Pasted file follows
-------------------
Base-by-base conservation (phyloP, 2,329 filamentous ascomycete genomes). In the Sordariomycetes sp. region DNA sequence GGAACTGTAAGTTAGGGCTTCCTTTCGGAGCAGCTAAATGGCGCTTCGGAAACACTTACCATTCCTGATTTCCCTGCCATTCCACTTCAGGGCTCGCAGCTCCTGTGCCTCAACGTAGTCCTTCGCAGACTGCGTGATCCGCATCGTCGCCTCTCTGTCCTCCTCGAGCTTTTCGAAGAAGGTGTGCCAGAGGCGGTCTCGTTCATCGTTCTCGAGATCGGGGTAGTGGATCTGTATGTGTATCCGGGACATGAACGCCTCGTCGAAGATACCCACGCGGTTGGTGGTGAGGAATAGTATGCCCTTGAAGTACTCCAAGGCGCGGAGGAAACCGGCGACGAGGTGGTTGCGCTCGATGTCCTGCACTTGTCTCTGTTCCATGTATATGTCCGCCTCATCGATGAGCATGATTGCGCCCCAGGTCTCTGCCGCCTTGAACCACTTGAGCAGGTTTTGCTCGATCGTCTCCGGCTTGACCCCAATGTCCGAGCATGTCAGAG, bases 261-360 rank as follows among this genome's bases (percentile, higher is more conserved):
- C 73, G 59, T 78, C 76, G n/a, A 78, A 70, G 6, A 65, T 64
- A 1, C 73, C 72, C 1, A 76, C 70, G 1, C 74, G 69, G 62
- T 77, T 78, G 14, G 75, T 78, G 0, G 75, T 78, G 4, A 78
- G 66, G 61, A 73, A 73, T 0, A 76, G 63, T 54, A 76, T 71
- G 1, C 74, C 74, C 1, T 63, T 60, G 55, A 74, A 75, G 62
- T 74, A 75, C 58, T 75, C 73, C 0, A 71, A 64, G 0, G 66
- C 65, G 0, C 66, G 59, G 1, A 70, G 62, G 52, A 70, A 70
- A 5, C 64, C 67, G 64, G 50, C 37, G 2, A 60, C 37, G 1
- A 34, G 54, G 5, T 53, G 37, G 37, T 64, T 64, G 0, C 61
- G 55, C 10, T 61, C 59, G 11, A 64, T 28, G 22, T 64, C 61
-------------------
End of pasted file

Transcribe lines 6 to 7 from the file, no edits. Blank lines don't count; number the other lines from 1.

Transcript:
- G 1, C 74, C 74, C 1, T 63, T 60, G 55, A 74, A 75, G 62
- T 74, A 75, C 58, T 75, C 73, C 0, A 71, A 64, G 0, G 66